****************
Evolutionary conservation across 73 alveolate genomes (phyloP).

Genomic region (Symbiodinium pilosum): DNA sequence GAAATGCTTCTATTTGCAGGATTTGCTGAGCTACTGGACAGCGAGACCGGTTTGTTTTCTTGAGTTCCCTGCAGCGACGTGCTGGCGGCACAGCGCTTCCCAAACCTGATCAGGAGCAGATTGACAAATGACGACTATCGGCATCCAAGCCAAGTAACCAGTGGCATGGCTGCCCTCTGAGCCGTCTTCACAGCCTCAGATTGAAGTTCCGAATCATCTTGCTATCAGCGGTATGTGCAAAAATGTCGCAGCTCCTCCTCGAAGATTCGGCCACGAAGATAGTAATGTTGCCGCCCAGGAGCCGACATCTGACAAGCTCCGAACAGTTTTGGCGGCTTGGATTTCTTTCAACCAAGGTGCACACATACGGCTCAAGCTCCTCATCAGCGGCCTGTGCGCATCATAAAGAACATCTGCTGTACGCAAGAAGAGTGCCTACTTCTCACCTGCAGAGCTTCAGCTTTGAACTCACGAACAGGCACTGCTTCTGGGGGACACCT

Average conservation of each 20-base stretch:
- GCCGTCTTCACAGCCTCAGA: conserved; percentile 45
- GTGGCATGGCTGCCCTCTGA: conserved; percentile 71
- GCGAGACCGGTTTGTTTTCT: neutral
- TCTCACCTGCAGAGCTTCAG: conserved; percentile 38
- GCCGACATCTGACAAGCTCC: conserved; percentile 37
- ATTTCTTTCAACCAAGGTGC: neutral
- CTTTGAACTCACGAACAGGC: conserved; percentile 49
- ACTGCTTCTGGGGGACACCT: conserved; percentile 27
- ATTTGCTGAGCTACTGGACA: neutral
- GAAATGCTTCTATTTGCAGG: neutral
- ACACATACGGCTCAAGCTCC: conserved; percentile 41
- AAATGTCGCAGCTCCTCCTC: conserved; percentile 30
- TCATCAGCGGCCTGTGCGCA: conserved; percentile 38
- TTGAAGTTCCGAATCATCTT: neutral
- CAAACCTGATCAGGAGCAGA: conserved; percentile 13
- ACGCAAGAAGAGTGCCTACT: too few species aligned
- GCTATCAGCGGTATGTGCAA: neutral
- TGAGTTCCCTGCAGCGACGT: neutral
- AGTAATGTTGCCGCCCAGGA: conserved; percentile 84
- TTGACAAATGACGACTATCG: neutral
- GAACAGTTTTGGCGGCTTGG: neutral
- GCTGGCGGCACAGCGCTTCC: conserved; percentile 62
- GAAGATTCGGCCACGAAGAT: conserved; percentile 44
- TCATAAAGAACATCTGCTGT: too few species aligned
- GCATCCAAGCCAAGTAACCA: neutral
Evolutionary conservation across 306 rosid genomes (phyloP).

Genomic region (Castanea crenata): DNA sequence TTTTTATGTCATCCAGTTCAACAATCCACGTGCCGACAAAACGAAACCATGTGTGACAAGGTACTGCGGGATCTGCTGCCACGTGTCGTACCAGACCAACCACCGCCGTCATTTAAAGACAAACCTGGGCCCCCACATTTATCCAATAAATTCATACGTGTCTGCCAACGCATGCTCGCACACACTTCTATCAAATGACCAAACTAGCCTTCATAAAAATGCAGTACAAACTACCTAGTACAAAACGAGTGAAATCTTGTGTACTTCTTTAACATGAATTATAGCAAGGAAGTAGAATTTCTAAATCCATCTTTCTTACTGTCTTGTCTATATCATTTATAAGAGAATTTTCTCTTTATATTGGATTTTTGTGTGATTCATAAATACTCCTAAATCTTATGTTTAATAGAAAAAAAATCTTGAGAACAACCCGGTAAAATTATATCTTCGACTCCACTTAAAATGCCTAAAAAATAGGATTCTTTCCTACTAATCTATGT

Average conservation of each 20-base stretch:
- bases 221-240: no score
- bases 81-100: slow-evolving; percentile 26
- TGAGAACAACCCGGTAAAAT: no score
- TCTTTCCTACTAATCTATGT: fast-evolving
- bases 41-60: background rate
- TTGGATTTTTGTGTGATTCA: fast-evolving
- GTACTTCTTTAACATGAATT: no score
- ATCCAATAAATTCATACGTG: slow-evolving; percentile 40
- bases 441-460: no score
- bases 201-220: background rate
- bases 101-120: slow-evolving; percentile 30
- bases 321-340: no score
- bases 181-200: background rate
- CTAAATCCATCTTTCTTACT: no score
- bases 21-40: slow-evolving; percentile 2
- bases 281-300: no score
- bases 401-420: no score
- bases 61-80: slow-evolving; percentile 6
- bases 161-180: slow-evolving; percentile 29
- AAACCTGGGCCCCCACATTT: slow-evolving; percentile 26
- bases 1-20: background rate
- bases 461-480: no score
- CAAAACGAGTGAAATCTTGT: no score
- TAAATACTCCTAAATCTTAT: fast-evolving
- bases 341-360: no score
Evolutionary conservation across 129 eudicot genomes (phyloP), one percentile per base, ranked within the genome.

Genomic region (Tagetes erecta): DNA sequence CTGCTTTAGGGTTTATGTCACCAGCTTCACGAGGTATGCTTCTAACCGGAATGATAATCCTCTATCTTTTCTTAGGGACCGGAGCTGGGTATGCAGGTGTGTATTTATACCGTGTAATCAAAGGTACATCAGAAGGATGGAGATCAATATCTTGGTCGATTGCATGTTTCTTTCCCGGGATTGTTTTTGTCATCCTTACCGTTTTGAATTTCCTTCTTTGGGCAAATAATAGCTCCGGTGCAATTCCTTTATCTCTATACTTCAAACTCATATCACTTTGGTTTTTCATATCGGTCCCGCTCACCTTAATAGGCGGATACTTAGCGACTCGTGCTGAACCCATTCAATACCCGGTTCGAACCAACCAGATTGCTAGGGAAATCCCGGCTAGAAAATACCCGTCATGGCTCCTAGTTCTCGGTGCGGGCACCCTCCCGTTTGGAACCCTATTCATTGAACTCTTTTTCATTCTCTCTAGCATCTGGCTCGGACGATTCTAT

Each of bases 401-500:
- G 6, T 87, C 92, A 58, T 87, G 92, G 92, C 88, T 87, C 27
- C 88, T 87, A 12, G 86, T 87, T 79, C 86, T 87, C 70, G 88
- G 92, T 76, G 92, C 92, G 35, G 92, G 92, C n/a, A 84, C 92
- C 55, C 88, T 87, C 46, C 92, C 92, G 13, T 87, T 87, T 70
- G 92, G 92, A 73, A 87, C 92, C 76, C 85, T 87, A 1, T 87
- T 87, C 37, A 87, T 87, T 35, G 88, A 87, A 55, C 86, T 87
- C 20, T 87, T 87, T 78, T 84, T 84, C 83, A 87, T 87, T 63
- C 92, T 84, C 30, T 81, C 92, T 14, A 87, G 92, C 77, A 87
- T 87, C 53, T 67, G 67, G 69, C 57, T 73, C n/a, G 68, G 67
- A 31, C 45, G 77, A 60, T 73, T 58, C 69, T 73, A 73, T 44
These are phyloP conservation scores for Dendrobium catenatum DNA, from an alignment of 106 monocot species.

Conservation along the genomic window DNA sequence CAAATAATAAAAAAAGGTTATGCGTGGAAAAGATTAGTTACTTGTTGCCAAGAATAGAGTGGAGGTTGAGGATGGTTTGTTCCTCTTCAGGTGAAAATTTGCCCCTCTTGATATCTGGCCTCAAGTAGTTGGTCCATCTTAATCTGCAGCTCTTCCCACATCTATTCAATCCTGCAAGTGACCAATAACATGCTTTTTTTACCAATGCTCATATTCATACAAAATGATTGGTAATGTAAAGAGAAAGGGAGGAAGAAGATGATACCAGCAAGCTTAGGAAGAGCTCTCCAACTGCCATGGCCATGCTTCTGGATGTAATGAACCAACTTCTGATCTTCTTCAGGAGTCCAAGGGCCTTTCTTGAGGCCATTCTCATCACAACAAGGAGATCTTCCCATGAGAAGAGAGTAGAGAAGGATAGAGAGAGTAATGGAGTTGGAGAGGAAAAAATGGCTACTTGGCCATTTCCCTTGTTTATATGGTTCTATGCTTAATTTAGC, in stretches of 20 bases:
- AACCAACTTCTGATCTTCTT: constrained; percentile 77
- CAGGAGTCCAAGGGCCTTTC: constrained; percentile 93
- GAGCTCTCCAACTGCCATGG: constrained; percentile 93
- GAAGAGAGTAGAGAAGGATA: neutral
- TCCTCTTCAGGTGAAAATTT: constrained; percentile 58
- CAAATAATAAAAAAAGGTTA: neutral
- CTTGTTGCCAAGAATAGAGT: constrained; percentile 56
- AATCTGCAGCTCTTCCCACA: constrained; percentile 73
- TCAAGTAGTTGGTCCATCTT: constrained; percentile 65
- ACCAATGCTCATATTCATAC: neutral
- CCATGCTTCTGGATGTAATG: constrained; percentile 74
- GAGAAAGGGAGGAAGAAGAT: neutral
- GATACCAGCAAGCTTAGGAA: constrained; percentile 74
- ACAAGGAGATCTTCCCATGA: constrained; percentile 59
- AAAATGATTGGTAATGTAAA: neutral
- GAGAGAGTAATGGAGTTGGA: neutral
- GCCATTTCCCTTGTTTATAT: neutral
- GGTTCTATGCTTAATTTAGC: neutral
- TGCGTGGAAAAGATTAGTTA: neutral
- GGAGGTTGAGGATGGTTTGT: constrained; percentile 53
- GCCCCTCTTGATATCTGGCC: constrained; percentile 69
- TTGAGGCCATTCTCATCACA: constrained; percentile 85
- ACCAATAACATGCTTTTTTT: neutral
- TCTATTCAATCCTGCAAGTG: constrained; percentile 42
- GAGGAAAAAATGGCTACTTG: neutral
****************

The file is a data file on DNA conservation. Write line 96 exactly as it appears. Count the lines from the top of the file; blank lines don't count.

- GAGGAAAAAATGGCTACTTG: neutral